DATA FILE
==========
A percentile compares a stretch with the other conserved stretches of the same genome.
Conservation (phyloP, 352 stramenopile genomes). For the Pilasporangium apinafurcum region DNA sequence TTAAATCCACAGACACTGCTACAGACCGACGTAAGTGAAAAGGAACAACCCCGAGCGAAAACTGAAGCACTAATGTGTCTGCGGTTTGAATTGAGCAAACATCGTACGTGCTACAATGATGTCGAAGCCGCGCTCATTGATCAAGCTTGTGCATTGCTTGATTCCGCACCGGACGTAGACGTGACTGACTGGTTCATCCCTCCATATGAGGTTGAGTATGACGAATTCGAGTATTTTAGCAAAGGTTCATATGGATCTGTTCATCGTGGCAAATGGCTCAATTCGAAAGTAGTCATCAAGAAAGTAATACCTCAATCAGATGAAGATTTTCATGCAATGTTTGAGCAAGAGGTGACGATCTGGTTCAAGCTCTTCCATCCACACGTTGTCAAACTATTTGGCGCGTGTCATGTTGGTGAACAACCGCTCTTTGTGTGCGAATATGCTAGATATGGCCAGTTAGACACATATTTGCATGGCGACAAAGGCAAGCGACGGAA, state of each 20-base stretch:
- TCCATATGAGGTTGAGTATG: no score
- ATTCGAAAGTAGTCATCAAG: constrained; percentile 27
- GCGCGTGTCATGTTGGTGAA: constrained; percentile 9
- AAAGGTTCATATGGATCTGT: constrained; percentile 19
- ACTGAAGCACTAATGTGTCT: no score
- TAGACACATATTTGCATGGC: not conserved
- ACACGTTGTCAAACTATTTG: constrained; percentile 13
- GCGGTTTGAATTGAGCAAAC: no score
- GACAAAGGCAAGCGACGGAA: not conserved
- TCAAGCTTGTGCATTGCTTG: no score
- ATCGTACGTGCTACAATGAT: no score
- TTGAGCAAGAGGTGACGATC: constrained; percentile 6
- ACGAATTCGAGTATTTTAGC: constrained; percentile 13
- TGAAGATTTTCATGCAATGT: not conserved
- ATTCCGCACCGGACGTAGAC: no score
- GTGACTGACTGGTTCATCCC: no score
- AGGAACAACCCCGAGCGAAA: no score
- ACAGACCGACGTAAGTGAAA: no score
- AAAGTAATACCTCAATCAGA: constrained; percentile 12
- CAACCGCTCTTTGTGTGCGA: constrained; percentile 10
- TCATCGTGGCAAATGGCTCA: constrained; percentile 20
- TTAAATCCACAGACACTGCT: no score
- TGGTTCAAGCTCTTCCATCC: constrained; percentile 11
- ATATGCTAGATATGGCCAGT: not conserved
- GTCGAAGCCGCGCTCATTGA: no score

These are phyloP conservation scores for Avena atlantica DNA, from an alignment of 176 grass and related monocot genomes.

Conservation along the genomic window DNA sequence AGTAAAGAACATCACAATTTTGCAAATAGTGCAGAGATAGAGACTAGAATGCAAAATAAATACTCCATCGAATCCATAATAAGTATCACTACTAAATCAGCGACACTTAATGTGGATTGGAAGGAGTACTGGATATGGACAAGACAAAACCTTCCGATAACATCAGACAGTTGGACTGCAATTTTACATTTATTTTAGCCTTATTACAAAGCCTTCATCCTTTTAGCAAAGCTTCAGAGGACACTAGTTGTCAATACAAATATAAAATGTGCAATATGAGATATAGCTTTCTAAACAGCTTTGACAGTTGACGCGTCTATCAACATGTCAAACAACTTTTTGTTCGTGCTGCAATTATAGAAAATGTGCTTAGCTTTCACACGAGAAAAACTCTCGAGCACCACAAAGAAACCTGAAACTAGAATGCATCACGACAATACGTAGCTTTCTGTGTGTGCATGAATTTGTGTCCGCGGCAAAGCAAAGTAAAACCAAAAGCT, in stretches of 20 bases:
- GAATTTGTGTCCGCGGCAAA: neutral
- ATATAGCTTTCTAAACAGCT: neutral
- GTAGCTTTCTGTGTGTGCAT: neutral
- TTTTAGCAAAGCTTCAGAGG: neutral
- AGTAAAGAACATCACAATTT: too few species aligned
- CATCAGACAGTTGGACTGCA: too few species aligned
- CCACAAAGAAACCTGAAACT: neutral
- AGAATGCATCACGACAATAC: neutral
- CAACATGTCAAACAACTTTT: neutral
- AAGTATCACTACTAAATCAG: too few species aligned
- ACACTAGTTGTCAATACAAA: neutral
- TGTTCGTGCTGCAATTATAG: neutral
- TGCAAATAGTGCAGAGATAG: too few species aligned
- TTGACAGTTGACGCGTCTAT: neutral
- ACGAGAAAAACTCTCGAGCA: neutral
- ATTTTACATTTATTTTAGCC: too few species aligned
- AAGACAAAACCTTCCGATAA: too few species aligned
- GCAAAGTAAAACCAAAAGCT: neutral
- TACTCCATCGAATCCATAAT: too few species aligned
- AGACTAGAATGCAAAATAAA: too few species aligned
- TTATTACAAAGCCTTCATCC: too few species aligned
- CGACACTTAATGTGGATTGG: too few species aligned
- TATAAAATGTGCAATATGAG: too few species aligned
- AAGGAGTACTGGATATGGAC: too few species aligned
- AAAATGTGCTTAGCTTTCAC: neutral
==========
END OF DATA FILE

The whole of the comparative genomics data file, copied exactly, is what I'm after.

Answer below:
A percentile compares a stretch with the other conserved stretches of the same genome.
Conservation (phyloP, 352 stramenopile genomes). For the Pilasporangium apinafurcum region DNA sequence TTAAATCCACAGACACTGCTACAGACCGACGTAAGTGAAAAGGAACAACCCCGAGCGAAAACTGAAGCACTAATGTGTCTGCGGTTTGAATTGAGCAAACATCGTACGTGCTACAATGATGTCGAAGCCGCGCTCATTGATCAAGCTTGTGCATTGCTTGATTCCGCACCGGACGTAGACGTGACTGACTGGTTCATCCCTCCATATGAGGTTGAGTATGACGAATTCGAGTATTTTAGCAAAGGTTCATATGGATCTGTTCATCGTGGCAAATGGCTCAATTCGAAAGTAGTCATCAAGAAAGTAATACCTCAATCAGATGAAGATTTTCATGCAATGTTTGAGCAAGAGGTGACGATCTGGTTCAAGCTCTTCCATCCACACGTTGTCAAACTATTTGGCGCGTGTCATGTTGGTGAACAACCGCTCTTTGTGTGCGAATATGCTAGATATGGCCAGTTAGACACATATTTGCATGGCGACAAAGGCAAGCGACGGAA, state of each 20-base stretch:
- TCCATATGAGGTTGAGTATG: no score
- ATTCGAAAGTAGTCATCAAG: constrained; percentile 27
- GCGCGTGTCATGTTGGTGAA: constrained; percentile 9
- AAAGGTTCATATGGATCTGT: constrained; percentile 19
- ACTGAAGCACTAATGTGTCT: no score
- TAGACACATATTTGCATGGC: not conserved
- ACACGTTGTCAAACTATTTG: constrained; percentile 13
- GCGGTTTGAATTGAGCAAAC: no score
- GACAAAGGCAAGCGACGGAA: not conserved
- TCAAGCTTGTGCATTGCTTG: no score
- ATCGTACGTGCTACAATGAT: no score
- TTGAGCAAGAGGTGACGATC: constrained; percentile 6
- ACGAATTCGAGTATTTTAGC: constrained; percentile 13
- TGAAGATTTTCATGCAATGT: not conserved
- ATTCCGCACCGGACGTAGAC: no score
- GTGACTGACTGGTTCATCCC: no score
- AGGAACAACCCCGAGCGAAA: no score
- ACAGACCGACGTAAGTGAAA: no score
- AAAGTAATACCTCAATCAGA: constrained; percentile 12
- CAACCGCTCTTTGTGTGCGA: constrained; percentile 10
- TCATCGTGGCAAATGGCTCA: constrained; percentile 20
- TTAAATCCACAGACACTGCT: no score
- TGGTTCAAGCTCTTCCATCC: constrained; percentile 11
- ATATGCTAGATATGGCCAGT: not conserved
- GTCGAAGCCGCGCTCATTGA: no score

These are phyloP conservation scores for Avena atlantica DNA, from an alignment of 176 grass and related monocot genomes.

Conservation along the genomic window DNA sequence AGTAAAGAACATCACAATTTTGCAAATAGTGCAGAGATAGAGACTAGAATGCAAAATAAATACTCCATCGAATCCATAATAAGTATCACTACTAAATCAGCGACACTTAATGTGGATTGGAAGGAGTACTGGATATGGACAAGACAAAACCTTCCGATAACATCAGACAGTTGGACTGCAATTTTACATTTATTTTAGCCTTATTACAAAGCCTTCATCCTTTTAGCAAAGCTTCAGAGGACACTAGTTGTCAATACAAATATAAAATGTGCAATATGAGATATAGCTTTCTAAACAGCTTTGACAGTTGACGCGTCTATCAACATGTCAAACAACTTTTTGTTCGTGCTGCAATTATAGAAAATGTGCTTAGCTTTCACACGAGAAAAACTCTCGAGCACCACAAAGAAACCTGAAACTAGAATGCATCACGACAATACGTAGCTTTCTGTGTGTGCATGAATTTGTGTCCGCGGCAAAGCAAAGTAAAACCAAAAGCT, in stretches of 20 bases:
- GAATTTGTGTCCGCGGCAAA: neutral
- ATATAGCTTTCTAAACAGCT: neutral
- GTAGCTTTCTGTGTGTGCAT: neutral
- TTTTAGCAAAGCTTCAGAGG: neutral
- AGTAAAGAACATCACAATTT: too few species aligned
- CATCAGACAGTTGGACTGCA: too few species aligned
- CCACAAAGAAACCTGAAACT: neutral
- AGAATGCATCACGACAATAC: neutral
- CAACATGTCAAACAACTTTT: neutral
- AAGTATCACTACTAAATCAG: too few species aligned
- ACACTAGTTGTCAATACAAA: neutral
- TGTTCGTGCTGCAATTATAG: neutral
- TGCAAATAGTGCAGAGATAG: too few species aligned
- TTGACAGTTGACGCGTCTAT: neutral
- ACGAGAAAAACTCTCGAGCA: neutral
- ATTTTACATTTATTTTAGCC: too few species aligned
- AAGACAAAACCTTCCGATAA: too few species aligned
- GCAAAGTAAAACCAAAAGCT: neutral
- TACTCCATCGAATCCATAAT: too few species aligned
- AGACTAGAATGCAAAATAAA: too few species aligned
- TTATTACAAAGCCTTCATCC: too few species aligned
- CGACACTTAATGTGGATTGG: too few species aligned
- TATAAAATGTGCAATATGAG: too few species aligned
- AAGGAGTACTGGATATGGAC: too few species aligned
- AAAATGTGCTTAGCTTTCAC: neutral